Charles H. Spurgeon was a compelling author, preacher and a prolific writer. He was an incredibly godly man –a man who had a lot of steam, focus, discipline, vision, and incredible passion for God.
But most of all, Spurgeon was the real deal, an incredibly inspiring man, who established and built into his life intentional daily and life-long spiritual rhythms all with the intent that the heart of God would be known to man and God’s Word would be unlocked and passed on to many generations to come.
What Did He Accomplish?
Over the course of, fifty-seven years, Charles Spurgeon accomplished three lifetimes of work. He preached every week four to ten times, read six big books, revised sermons for publication, lectured, and edited a monthly magazine.
He also, wrote roughly 150 books. He shepherded the largest Protestant megachurch in the world, in which he know all 6,000 members by name. And if that wasn’t enough, he founded and directed a college to teach and equip Pastor’s, ran an orphanage, and oversaw sixty-six Christian charities.
A Man Worth Looking At:
Considering all of the above, Spurgeon, is a compelling man, a man whose habitual disciplines, endurance and life rhythms are worth looking at, especially for aspiring preachers and writers. He was a man who never neglected his family in order to accomplish all he accomplished, since he was first a husband and a father, but when those duties were fulfilled, he built a legacy and was intentional and urgent about his time and he focused on accomplishing what God laid on his heart.
Clearly, Spurgeon was a unique godly man –a man of great discipline, passion, vision, and commitment to God’s people and God’s Word. Those are the reasons why it’s beneficial for developing Pastor’s, writers and leaders to have a behind-the-scene’s peak at the great Prince of Preachers weekly schedule. So with that being said, below is what Spurgeon’s daily organizer looked like.
**(Information taken from: The Spurgeon Center)**
Wake early, revise stenographer’s transcription of yesterday’s sermon
Write/dictate letters and personal correspondence
After lunch, complete revision of the first draft of sermon, then send to printer
5:30 pm – 7:00 pm, lead the prayer service at the Tabernacle
Conduct interviews for membership at the Tabernacle
Preach an optional late-night service
Wake early, revise second draft of sermon
11:00 am, complete revision of second draft, then send sermon to the printer
Write/dictate letters and personal correspondence
Lunch, research/write books, magazine articles, and other literary work
Afternoon, pastoral care/counseling at the Tabernacle
Evening, preside over Tabernacle societies and charities
Celebrate a much-needed mid-week Sabbath
Spend time with Susannah, Charles, and Thomas
Contemplate in garden or read in study
Wake early, write/dictate letters and personal correspondence
Begin thinking about selecting a Scripture text for the evening sermon
Afternoon, write/edit books and other literary projects
Complete the final revision of the sermon, then send to printer for publication/distribution
After dinner, begin sermon preparation for the evening service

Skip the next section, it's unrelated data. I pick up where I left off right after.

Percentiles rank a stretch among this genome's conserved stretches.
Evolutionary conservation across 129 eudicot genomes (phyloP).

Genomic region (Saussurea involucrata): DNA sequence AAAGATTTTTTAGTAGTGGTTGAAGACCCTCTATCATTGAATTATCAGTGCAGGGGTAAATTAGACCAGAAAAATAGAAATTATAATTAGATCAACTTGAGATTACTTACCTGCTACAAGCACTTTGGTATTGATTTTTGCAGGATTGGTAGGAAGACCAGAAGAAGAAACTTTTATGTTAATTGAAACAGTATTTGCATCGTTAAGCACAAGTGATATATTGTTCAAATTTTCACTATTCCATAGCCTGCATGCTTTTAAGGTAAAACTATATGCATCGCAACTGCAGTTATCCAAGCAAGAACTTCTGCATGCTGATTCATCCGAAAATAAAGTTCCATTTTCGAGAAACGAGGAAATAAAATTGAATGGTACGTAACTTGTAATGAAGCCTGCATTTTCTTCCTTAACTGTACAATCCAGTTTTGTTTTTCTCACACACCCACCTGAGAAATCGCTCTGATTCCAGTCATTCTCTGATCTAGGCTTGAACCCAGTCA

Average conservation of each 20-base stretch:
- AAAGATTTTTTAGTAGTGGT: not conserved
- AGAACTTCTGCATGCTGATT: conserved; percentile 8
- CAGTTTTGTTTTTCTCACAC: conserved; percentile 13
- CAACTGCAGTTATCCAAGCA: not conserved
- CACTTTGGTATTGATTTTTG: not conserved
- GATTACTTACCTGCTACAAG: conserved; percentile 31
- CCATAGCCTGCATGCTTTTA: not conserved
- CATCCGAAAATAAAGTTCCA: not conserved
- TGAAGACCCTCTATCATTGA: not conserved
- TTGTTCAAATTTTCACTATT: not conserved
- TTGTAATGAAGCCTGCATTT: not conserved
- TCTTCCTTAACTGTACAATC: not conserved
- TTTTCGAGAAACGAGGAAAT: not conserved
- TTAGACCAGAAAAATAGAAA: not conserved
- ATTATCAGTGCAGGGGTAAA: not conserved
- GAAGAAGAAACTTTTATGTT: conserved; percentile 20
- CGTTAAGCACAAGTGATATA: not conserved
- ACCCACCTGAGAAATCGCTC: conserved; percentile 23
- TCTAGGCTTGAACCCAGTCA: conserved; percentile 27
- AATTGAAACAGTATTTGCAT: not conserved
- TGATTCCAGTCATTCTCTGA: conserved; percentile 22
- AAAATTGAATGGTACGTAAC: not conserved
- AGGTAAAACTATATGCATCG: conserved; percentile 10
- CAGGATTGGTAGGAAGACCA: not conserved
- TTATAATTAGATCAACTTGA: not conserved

6:00 pm – 7:00 pm, preach the evening service in the Lecture Hall of the Tabernacle
Wake early, prepare lecture on preaching for the students of the Pastors’ College
3:00 pm – 5:00pm, lecture for two hours at the College on Temple Street
Interview/mentor students afterwards
7:00 pm, attend business meeting at the Tabernacle
Breakfast, then work with secretary on revising/editing books for publication
Resolve with secretary any outstanding projects for the week
Afternoon, entertain guests in garden if weather is favorable
6:00 pm, dismiss guests after dinner
“Now, dear friends, I must bid you good-bye and turn you out of this study; you know what a number of chickens I have to scratch for, and I want to give them a good meal tomorrow.”
10:00pm-12:00am, Prepare tomorrow’s sermon:
Select Scripture text
Ask wife to read the Scripture text aloud
Mentally divide sermon into natural breaking points as she reads
Scribble divisions onto a half sheet of paper in purple ink
Wake early, ride carriage to the Tabernacle (15-20 minute journey)
Smoke one cigar “to the glory of God”
Arrive 30 minutes before the service
Worship service begins
Call to worship/announcements
Congregational singing from Our Own Hymn-Book (voices only, no organ)
Read Scripture text while offering extemporaneous expositions on its context
Begin preaching sermon (43-45 minutes, no longer)
Drink chili-vinegar if throat becomes irritated
Conclude service (no altar call, but “enquiry rooms” available)
Afternoon, greet visitors in the Pastor’s Vestry
Late afternoon, travel home to “Westwood” on Beulah Hill in Norwood
Begin sermon prep for the evening evangelistic service
Preach sermon at the Tabernacle
Travel home and retire for the week
Bringing It Together:
It is said that, David Livingstone, the missionary to Africa, once asked Spurgeon, “How can you accomplish so much in one day?” To which, Spurgeon replied, “You forget, Mr. Livingstone, there are two of us working.”
It is evident that Charles Spurgeon truly had God working in his life and in his heart. And that is what compelled him and allowed him to do all that he did.
God’s Word and the passion to spread it’s power was the inner fire and passion burning inside him. But mainly, he stewarded the gifts God had given him, and he worked hard to build-in intentional gospel fruit-bearing habits that allowed him to globalize and advance the gospel and accomplish great things through Christ with the time he had.
What type of habits have you built into the spiritual rhythm of your life?
Sincerely, In Christ:
Jeremy Siggelkow Teacher, Writer & Speaker